Central High School, Desegregation of

aka: Crisis at Central High
aka: Little Rock Desegregation Crisis
In its 1954 Brown v. Board of Education of Topeka, Kansas decision, the U.S. Supreme Court ruled that racial segregation in public education was a violation of the Fourteenth Amendment to the Constitution. As school districts across the South sought various ways to respond to the court’s ruling, Little Rock (Pulaski County) Central High School became a national and international symbol of resistance to desegregation. On May 22, 1954, the Little Rock School Board issued a statement saying that it would comply with the Court’s decision, once the court outlined the method and time frame for implementation. Meanwhile, the board directed Superintendent Virgil Blossom to formulate a plan for desegregation. In May 1955, the school board adopted the Phase Program …

Chamberlin, Henry Howard “Hank”

Henry Howard “Hank” Chamberlin is considered to be the father of forestry education in Arkansas. He began the forestry department at Arkansas Agricultural & Mechanical College (A&M)—now the University of Arkansas at Monticello (UAM)—in September 1945 with three students. From this humble beginning came the School of Forest Resources at UAM and the Arkansas Forest Resources Center of Excellence. The School of Forest Resources at UAM is the only forestry school in Arkansas. Hank Chamberlin was born on March 8, 1913, in Palmerton, Pennsylvania, to William Chamberlin and Ellen Reed Chamberlin; his father worked as a barber. He was the youngest of four children. After high school, Chamberlin attended Pennsylvania State University and received his BS in forestry. He received …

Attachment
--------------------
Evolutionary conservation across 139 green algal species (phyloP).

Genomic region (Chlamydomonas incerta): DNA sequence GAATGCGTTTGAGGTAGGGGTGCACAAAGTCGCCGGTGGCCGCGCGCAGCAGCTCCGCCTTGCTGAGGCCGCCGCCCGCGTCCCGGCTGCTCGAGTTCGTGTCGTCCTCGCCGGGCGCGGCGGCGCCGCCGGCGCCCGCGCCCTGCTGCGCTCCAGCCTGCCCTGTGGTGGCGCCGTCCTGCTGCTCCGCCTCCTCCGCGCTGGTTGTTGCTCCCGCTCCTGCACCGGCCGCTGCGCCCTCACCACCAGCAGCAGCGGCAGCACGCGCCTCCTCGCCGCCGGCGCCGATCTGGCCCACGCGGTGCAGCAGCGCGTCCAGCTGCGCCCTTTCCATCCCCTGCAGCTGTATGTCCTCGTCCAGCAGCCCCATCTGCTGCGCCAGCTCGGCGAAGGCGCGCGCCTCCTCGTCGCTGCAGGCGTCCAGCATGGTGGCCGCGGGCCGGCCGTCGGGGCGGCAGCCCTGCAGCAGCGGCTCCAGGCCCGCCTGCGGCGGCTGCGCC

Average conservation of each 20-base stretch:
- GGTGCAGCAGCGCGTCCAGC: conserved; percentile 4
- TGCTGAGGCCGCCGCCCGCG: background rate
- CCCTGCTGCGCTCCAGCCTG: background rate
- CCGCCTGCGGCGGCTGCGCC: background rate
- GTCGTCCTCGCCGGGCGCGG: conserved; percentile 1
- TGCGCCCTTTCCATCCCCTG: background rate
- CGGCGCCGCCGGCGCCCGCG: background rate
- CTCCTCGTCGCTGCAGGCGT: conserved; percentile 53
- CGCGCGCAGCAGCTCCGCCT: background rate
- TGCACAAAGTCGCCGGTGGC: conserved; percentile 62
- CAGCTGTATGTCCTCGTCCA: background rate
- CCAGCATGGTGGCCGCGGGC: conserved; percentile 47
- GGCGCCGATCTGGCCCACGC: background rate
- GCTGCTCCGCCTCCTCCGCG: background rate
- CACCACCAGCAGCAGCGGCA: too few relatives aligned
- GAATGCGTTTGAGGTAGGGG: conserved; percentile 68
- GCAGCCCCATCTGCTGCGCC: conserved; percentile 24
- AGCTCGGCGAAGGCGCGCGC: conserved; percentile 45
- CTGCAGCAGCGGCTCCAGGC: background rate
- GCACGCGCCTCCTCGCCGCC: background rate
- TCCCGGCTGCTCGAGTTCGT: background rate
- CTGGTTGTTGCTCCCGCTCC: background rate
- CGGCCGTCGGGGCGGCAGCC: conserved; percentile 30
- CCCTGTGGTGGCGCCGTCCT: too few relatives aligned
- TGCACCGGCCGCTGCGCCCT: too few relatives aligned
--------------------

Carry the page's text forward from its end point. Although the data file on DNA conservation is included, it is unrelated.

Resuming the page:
Charleston Schools, Desegregation of

Much has been written about the Little Rock School District desegregation in 1957. However, the Charleston Public School District quietly and successfully integrated first through twelfth grades, without any publicity until about three weeks after school had opened for the fall term in 1954. Charleston was the first school district in the former Confederate states to integrate all twelve grades, and because of this, Charleston School District has been named a National Commemorative Site by the U.S. Department of the Interior National Park Service. Following the May 17, 1954, U.S. Supreme Court decision in Brown v. Board of Education of Topeka, Kansas that deemed state laws mandating public school segregation unconstitutional under the equal protection clause of the Fourteenth Amendment, …

Charter Schools

Charter schools are public schools that operate on a contract, or charter, which allows them increased operational autonomy in exchange for greater accountability for performance. Although charter schools do have greater freedom regarding some aspects of schooling—such as curriculum or scheduling decisions—state laws govern how charter schools are authorized, the possible length of a charter, how many charter schools may exist in a state, and who may teach in a charter school. In 2018, approximately 3.2 million students attended more than 7,000 charter schools nationwide. In Arkansas, approximately 28,200 students attended eighty-two charter schools. In Arkansas, these schools are granted provisional charters for up to five years, after which the Arkansas State Board of Education reviews their academic and fiscal …

Chautauqua